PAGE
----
California is embarking on a disruptive strategy for growing consumer adoption of smart/clean electricity technologies. Starting in 2019 the state’s three investor owned utilities, serving 80% of the state’s electricity customers, will launch Time Of Use (TOU) pricing for residential consumers. The utilities are now signing up volunteer residential customers to refine price designs based on actual customer reactions.
The question confronting California’s strategy is whether high prices charged to residential consumers during peak periods is a “bridge too far?” Will residential customers respond by buying smart and cleaner technologies to access lower prices? Or will they vote in revolt?
Will TOU pricing help or hurt residential consumers
Air conditioning is the ultimate challenge for gaining consumer acceptance of TOU pricing. Imagine the third day of a heat wave. You or your business receives a signal from the utility that the price for electricity will jump from 30 cents per kWh to $3 per kWh! That is the type of tension TOU pricing will create.
A rate department reported to me during my electric utility career. We implemented a form of TOU pricing called Real Time Pricing (RTP). In this type of price design consumers are provided a difference price every hour. The consumer characteristics we identified for a win/win result were:
- Price elastic consumers. Price elasticity in economics measures how consumers respond to price changes. A price elastic consumer will change their consumption when prices change. A price inelastic consumer will not. We sought to offer RTP to consumers who would change their consumption based on prices.
- Real time attention. RTP and TOU pricing works when consumers (or their smart buildings/appliances) are monitoring and acting on price changes. We sought consumers who were sophisticated enough to monitor and act on price volatility.
- Ability to change. A person on life support is an extreme example of the wrong type of consumer for TOU pricing. No amount of price signals, or attention to price signals, will impact their consumption of electricity. The ability to take action is key to TOU effectiveness.
Based on these criteria we did not implement RTP for residential consumers. This decision was heavily influenced by focus groups with residential consumers. A summary of their feedback included:
- Air conditioning was a flash point issue. Consumers can visualize shifting the operation of their washing machine from periods when electricity prices are high to time periods when they are low. But by day three of a heat wave most consumers view air conditioning to be a “must have” to protect their health and welfare. Charging more during these time periods appeared to produce more anger than load shifts.
- Residential consumers do not want to be focused on hourly electricity prices. They want to watch TV not utility prices. Focus group participants expressed strong frustration and apprehension over having to pay attention to electricity price changes to avoid higher bills.
- A common theme was “what am I suppose to do?” When prompted with suggestions like turn your thermostat higher the response was a frustration that they were already doing so. When prompted with suggestions to buy a higher efficiency air conditioner the response was typically a feeling of being coerced into choosing between paying more for a new air conditioner or paying a higher bill.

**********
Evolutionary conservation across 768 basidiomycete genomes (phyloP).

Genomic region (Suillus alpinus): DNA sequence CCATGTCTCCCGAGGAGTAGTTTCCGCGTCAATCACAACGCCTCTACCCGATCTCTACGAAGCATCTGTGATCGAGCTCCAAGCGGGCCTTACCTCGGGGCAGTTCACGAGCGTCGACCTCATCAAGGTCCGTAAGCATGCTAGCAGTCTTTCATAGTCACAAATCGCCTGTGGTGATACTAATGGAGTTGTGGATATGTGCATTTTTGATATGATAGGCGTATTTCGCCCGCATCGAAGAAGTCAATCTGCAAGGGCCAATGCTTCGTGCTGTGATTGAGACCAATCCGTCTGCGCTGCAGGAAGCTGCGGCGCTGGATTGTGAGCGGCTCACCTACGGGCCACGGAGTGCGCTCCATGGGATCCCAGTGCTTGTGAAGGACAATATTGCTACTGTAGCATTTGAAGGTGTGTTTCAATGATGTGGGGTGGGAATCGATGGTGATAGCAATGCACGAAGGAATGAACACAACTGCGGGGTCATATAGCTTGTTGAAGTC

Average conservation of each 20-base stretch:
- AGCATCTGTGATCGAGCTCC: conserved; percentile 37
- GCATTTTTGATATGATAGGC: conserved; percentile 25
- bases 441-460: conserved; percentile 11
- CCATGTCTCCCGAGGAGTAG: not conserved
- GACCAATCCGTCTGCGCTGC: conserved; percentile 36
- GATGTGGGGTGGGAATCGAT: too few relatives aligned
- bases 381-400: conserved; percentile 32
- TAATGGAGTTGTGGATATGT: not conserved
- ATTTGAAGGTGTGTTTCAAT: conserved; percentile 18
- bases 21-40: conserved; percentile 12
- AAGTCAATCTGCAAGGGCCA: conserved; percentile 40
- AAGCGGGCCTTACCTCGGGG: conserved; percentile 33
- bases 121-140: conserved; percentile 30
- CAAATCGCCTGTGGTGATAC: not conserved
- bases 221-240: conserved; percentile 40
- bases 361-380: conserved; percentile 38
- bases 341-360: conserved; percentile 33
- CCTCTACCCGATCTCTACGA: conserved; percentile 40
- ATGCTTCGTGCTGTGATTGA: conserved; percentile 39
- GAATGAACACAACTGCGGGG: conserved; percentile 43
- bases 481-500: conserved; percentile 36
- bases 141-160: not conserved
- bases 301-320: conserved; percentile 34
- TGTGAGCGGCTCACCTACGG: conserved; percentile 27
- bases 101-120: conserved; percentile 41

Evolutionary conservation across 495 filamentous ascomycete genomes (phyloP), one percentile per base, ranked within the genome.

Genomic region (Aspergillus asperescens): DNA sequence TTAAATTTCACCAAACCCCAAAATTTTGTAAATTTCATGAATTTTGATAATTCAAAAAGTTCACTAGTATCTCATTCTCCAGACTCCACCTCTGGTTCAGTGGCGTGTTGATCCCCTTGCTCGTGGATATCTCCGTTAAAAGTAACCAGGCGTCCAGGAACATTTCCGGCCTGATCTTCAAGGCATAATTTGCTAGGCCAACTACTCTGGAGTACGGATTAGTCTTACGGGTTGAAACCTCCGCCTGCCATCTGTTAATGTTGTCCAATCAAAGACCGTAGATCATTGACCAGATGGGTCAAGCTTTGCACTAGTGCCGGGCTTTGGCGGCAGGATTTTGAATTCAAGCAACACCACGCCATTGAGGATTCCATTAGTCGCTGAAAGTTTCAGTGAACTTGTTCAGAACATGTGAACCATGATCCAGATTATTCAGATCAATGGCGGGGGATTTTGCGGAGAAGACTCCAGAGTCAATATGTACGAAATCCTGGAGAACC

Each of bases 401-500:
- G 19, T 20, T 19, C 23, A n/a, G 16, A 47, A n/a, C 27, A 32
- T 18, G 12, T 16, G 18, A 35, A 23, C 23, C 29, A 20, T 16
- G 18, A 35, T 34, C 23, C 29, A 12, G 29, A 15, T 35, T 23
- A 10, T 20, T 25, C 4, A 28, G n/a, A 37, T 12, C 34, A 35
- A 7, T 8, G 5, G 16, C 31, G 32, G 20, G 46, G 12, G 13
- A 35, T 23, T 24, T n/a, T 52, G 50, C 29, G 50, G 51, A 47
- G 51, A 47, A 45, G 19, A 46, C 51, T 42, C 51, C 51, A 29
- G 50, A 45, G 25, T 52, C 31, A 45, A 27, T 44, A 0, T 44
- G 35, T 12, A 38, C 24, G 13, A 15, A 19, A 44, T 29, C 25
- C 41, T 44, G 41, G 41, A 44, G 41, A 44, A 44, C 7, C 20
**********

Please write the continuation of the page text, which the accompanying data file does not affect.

Conversely, we did receive very positive engagement from industrial and commercial consumers. These consumers had the ability, and procurement sophistication, to respond to hourly price signals. The result was a win/win. Consumers saved money and felt positive about doing so. The utility saved money from operating its generation more efficiently. The environment won because this more efficient operation also reduced emissions.
Will California TOU prices create a consumer revolt or a technology revolution
California’s launch of TOU for residential consumers is a real gamble. The need for doing so is obvious. Residential consumers set the state’s peak electricity demand and their peak demand is tied to their air conditioning use. The state consistently peaks around 5 to 7 pm on the hottest summer days when residential consumers cool their homes for comfort, health protection and the ability to enjoy a good night sleep.
The question is will, or can, California residential consumers respond to peak prices by reducing their demand during the very time period they place such a high value on air conditioning? The answer is yes if TOU sparks residential consumer purchases of smart appliances, solar power and batteries. TOU can be the financial incentive that drives mass market adoption of Zero Net Energy buildings. The answer is no if consumers simply revolt and this revolt translates into voter action.
I applaud California for taking this risk. I am signing up to be in the TOU test program. But professionally, this looks like a bumpy ride. The great news is that there are technologies like rooftop solar, onsite batteries and smart building systems that are commercially available and that will allow consumers to harvest lower bills through TOU pricing. But the key question is how much electric bill pain will be required to motivate consumers to buy and use these technologies? I hope consumers and the state can work through this turbulence. The result will be lower electric bills, increased electricity reliability, increased comfort, dramatic local job growth and reduced emissions.
About the author
Bill Roth is the author of The Boomer Generation Diet, now on sale at Amazon! Here’s what Jen Boynton, Editor in Chief of Triple Pundit says about the book: ”Written in Bill Roth’s lovable, relatable tone. The Boomer Generation Diet is a must-read for any Boomer who is looking to jumpstart their health and have fun at the same time. I hope my parents read it!” Follow Bill on Twitter and Facebook.